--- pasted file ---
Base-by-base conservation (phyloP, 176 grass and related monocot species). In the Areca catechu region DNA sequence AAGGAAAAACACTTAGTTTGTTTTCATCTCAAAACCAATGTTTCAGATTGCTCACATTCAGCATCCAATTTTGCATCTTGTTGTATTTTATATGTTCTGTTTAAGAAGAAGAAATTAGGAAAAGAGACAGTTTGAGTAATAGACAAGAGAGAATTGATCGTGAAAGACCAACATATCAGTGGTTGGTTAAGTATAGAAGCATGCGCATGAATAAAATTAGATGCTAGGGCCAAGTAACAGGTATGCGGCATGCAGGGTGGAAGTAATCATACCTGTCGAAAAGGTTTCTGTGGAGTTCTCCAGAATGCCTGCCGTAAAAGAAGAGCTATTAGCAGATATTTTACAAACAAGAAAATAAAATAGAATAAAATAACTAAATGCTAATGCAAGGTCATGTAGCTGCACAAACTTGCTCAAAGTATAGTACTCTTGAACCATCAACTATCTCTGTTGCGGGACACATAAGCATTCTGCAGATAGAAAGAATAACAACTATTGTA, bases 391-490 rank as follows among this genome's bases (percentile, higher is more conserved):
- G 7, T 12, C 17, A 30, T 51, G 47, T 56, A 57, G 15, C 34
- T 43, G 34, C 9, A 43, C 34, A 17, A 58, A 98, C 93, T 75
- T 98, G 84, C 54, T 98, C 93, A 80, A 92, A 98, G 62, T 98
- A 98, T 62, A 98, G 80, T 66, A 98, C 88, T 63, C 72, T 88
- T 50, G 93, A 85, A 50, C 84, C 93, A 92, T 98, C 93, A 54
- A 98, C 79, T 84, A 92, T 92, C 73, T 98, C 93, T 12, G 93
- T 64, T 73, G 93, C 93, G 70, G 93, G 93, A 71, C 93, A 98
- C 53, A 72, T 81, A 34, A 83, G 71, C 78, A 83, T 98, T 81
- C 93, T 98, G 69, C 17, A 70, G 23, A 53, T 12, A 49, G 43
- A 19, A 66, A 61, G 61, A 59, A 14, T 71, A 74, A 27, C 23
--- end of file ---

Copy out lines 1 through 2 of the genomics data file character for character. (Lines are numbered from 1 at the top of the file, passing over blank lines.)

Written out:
Base-by-base conservation (phyloP, 176 grass and related monocot species). In the Areca catechu region DNA sequence AAGGAAAAACACTTAGTTTGTTTTCATCTCAAAACCAATGTTTCAGATTGCTCACATTCAGCATCCAATTTTGCATCTTGTTGTATTTTATATGTTCTGTTTAAGAAGAAGAAATTAGGAAAAGAGACAGTTTGAGTAATAGACAAGAGAGAATTGATCGTGAAAGACCAACATATCAGTGGTTGGTTAAGTATAGAAGCATGCGCATGAATAAAATTAGATGCTAGGGCCAAGTAACAGGTATGCGGCATGCAGGGTGGAAGTAATCATACCTGTCGAAAAGGTTTCTGTGGAGTTCTCCAGAATGCCTGCCGTAAAAGAAGAGCTATTAGCAGATATTTTACAAACAAGAAAATAAAATAGAATAAAATAACTAAATGCTAATGCAAGGTCATGTAGCTGCACAAACTTGCTCAAAGTATAGTACTCTTGAACCATCAACTATCTCTGTTGCGGGACACATAAGCATTCTGCAGATAGAAAGAATAACAACTATTGTA, bases 391-490 rank as follows among this genome's bases (percentile, higher is more conserved):
- G 7, T 12, C 17, A 30, T 51, G 47, T 56, A 57, G 15, C 34